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Wednesday, 27 September 2017



The Longest Season

 













One of Billy Connolly’s ‘weel-kent’ comments is that Scotland has two seasons: June and winter.

My version is that, here in Lochranza at any rate, autumn, like winter, takes up more than its allotted portion of the year. It is also the loveliest of the seasons in my opinion. When our late spring arrives the speed of the greening up of the trees - alder, rowan, hawthorn, willow, hazel, birch and ash (always the last for its leaves to open)- is remarkable. Autumn, on the other hand, is like a slow sunset in which the glowing colours of the land gradually brighten and deepen. Whilst summery weather can be elusive and winter slow to leave, autumn is the grand finale of the year. 

By the end of July, the bracken on the lower hillsides, which shoots up higher than our heads during June, begins to turn golden and chestnut at the edges. It slowly collapses, curls and crumples into itself, making walking off the path easier again. Shining scarlet clusters of berries dangle from the rowan trees after which Lochranza is named. As the sunset retreats southwards towards Catacol, dusk closes in surprisingly fast and the click and clash of antlers echoes round the glen. The necks of the red deer stags have thickened with bearing the weight of their coronets of deadly sharp points. They strut around regally, gathering admiring audiences. Meanwhile the golden eagles fly high, unobserved but no doubt observing everything. 

In November, the sun leaves Lochranza until February, its low daily journey taking it behind Lochranza’s high hills. Most people in the village know the exact dates when the sun will leave and return to their homes. Throughout the winter it can appear briefly in the bealachs (cols) between hills, and on bright days you can watch the shifting boundary of light and shade on the higher hillsides. It’s essential to dress up warm if you’re working outside in midwinter in the chilly damp and shade of the deep valley.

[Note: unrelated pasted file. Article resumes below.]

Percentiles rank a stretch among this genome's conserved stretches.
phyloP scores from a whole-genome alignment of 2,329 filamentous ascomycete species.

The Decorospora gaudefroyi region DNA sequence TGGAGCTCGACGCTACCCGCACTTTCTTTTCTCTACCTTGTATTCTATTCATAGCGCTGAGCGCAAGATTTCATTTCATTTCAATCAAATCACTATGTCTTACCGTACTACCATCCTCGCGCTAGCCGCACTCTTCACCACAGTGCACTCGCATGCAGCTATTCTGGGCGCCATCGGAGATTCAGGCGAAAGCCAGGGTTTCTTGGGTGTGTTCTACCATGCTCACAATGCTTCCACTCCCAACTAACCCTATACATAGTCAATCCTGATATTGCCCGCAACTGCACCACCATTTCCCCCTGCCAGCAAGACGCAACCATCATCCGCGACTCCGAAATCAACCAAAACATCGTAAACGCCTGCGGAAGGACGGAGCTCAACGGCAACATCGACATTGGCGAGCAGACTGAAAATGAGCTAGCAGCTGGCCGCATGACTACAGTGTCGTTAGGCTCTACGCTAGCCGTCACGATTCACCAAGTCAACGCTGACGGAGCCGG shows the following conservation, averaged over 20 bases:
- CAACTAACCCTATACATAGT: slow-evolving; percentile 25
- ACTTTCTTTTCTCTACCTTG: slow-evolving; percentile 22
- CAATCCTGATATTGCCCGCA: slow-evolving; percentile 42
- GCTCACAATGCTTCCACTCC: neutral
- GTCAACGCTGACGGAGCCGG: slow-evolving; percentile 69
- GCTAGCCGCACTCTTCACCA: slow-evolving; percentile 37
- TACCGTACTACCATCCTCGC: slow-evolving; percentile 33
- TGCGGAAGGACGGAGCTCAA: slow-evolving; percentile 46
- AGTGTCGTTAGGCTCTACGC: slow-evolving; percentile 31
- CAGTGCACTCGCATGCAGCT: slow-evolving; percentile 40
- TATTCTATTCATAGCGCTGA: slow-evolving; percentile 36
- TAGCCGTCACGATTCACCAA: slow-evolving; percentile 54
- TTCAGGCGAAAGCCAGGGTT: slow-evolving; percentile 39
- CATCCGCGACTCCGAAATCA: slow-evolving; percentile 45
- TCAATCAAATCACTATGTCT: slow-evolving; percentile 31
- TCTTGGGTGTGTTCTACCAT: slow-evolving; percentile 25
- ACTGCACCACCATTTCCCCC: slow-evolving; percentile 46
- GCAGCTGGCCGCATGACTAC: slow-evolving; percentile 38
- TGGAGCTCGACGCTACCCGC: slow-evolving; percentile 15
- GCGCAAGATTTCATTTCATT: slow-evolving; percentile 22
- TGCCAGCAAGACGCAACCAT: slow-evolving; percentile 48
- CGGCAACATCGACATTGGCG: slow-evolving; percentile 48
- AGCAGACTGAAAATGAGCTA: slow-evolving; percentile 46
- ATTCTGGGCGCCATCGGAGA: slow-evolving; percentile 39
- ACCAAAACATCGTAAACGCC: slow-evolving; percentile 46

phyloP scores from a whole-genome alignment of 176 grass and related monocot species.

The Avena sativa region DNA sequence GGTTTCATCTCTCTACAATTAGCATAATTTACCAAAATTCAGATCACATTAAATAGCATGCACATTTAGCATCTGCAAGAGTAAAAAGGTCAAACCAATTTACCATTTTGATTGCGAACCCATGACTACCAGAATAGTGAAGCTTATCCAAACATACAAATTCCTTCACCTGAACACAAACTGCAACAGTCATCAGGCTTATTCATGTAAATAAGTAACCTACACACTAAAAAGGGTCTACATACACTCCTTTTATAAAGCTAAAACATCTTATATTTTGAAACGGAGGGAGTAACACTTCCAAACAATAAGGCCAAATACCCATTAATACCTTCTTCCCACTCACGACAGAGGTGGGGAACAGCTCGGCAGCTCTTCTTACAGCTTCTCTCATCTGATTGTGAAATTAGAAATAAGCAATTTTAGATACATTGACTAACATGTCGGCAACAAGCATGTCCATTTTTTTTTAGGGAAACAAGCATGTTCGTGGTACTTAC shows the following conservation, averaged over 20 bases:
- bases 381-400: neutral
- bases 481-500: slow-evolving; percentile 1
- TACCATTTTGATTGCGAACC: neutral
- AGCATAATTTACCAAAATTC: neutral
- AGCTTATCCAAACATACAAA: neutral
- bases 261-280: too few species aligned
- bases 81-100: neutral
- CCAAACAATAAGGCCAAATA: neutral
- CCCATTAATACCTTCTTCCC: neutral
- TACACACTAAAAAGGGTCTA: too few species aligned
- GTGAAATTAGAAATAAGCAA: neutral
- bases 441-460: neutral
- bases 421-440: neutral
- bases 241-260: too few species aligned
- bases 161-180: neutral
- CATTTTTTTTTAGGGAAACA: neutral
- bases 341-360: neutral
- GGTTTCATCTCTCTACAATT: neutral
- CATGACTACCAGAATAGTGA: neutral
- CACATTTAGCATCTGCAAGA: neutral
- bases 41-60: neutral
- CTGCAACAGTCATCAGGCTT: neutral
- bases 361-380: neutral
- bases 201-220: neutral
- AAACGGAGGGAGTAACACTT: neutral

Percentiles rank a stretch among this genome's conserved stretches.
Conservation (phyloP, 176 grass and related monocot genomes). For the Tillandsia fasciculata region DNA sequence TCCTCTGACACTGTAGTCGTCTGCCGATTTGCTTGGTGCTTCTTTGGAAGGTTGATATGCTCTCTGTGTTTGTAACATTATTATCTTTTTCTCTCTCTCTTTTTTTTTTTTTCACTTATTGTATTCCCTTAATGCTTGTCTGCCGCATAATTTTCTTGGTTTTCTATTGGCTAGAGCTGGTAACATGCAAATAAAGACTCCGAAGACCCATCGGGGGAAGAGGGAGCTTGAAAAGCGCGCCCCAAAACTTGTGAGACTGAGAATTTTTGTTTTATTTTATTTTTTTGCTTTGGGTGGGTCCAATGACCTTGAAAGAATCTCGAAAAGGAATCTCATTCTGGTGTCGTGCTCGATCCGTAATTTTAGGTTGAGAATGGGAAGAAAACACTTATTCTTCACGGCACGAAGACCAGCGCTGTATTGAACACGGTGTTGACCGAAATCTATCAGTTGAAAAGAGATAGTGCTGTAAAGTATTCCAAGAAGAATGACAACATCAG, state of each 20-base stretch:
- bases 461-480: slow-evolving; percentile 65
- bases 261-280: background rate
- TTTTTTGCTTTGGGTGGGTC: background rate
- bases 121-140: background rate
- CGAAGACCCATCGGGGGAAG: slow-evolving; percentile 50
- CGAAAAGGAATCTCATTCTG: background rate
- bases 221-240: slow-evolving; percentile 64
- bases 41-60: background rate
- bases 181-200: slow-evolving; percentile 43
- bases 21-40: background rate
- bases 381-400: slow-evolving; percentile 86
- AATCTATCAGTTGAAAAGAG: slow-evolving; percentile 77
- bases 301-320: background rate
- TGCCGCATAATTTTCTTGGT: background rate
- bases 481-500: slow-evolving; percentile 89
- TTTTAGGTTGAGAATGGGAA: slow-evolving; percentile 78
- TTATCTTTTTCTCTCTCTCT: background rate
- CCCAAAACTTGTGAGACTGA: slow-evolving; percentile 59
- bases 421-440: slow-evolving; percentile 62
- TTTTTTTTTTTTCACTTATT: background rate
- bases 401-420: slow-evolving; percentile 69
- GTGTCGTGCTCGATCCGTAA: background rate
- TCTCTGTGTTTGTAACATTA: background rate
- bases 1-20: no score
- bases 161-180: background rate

In March light evenings lengthen rapidly. Freak weather can take us by surprise: we have known blizzards, floods and heatwaves in early spring. By April delicate pale yellow primroses are scattered on the cliffs of the old raised beaches, turning their faces to the sky, but it is usually well into May before spring proper arrives accompanied by a symphony of birdsong. This year I tried to record the spring wildflowers that I noticed on my daily walk in Glen Chalmadale and was surprised how they changed week by week, with wood anemones and violets quickly superseded by bluebells and yellow flag iris, in turn bowing out to pinky-purple foxgloves, the exotic rhododendron ponticum and frothy creamy may blossom. It can seem that the change from winter to summer takes little more than a month. 

In midsummer the sun in the late evening suffuses the head of the glen with rosy gold light and defines the cracks on the craggy face of Torr Nead an Eoin. Turn right round and you can watch the sun descend slowly and finally disappear behind the silhouette of the Kintyre hills. For weeks the nights never get darker than a soft grey twilight.

Now, in late September, the red squirrels are busy as bees darting between trees and rustling amongst leaves as they amass their winter hoards. Starry nights have returned and when it’s a clear sky I make sure I go outside before bed to watch the slow silent circling of Cassiopiea, the Plough and the Northern Cross. One night white billowing clouds illuminated by a nearly full moon galloped across the sky on the back of a south-west wind. Yet it appeared that the stars were rushing like a twinkling river in the opposite direction and it was clouds that were stationary. On such nights, the mountains cradle the quiet of night like a church, the only sound the hushed music of water splashing its way to the sea.
 





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